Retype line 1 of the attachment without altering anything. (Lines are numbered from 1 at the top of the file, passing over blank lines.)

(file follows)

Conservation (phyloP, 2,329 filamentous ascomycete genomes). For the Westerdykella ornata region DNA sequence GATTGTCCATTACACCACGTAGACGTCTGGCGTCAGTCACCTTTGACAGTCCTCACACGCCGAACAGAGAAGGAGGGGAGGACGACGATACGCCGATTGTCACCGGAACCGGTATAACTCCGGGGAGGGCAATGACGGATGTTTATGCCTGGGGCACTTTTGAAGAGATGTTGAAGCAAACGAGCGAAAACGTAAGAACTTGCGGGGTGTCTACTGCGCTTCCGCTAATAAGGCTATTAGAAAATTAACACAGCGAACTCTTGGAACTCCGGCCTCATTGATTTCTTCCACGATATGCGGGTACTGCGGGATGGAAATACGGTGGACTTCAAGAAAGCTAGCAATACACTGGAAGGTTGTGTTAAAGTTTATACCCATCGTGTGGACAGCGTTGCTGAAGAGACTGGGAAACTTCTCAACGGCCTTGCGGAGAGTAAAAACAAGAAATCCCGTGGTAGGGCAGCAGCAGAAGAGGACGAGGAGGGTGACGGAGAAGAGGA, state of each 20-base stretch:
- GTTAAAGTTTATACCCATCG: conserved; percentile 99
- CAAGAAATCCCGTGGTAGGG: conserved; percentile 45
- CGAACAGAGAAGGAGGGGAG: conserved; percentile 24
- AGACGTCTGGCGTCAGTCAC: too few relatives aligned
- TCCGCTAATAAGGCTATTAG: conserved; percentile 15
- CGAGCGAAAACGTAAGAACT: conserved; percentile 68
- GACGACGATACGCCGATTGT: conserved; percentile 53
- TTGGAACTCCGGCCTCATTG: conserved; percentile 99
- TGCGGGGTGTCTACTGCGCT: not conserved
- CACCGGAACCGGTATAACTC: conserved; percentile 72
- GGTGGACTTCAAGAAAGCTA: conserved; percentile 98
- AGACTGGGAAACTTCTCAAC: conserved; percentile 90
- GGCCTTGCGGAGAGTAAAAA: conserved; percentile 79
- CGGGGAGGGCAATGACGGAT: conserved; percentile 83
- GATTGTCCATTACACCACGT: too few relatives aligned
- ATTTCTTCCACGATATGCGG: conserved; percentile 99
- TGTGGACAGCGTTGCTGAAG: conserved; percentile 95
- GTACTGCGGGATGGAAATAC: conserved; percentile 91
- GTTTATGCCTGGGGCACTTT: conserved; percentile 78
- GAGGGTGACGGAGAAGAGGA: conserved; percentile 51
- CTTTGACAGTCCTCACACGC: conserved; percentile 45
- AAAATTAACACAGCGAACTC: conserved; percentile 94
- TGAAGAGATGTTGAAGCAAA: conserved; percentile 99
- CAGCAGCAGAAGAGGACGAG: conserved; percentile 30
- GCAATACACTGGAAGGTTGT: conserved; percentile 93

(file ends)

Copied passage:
Conservation (phyloP, 2,329 filamentous ascomycete genomes). For the Westerdykella ornata region DNA sequence GATTGTCCATTACACCACGTAGACGTCTGGCGTCAGTCACCTTTGACAGTCCTCACACGCCGAACAGAGAAGGAGGGGAGGACGACGATACGCCGATTGTCACCGGAACCGGTATAACTCCGGGGAGGGCAATGACGGATGTTTATGCCTGGGGCACTTTTGAAGAGATGTTGAAGCAAACGAGCGAAAACGTAAGAACTTGCGGGGTGTCTACTGCGCTTCCGCTAATAAGGCTATTAGAAAATTAACACAGCGAACTCTTGGAACTCCGGCCTCATTGATTTCTTCCACGATATGCGGGTACTGCGGGATGGAAATACGGTGGACTTCAAGAAAGCTAGCAATACACTGGAAGGTTGTGTTAAAGTTTATACCCATCGTGTGGACAGCGTTGCTGAAGAGACTGGGAAACTTCTCAACGGCCTTGCGGAGAGTAAAAACAAGAAATCCCGTGGTAGGGCAGCAGCAGAAGAGGACGAGGAGGGTGACGGAGAAGAGGA, state of each 20-base stretch: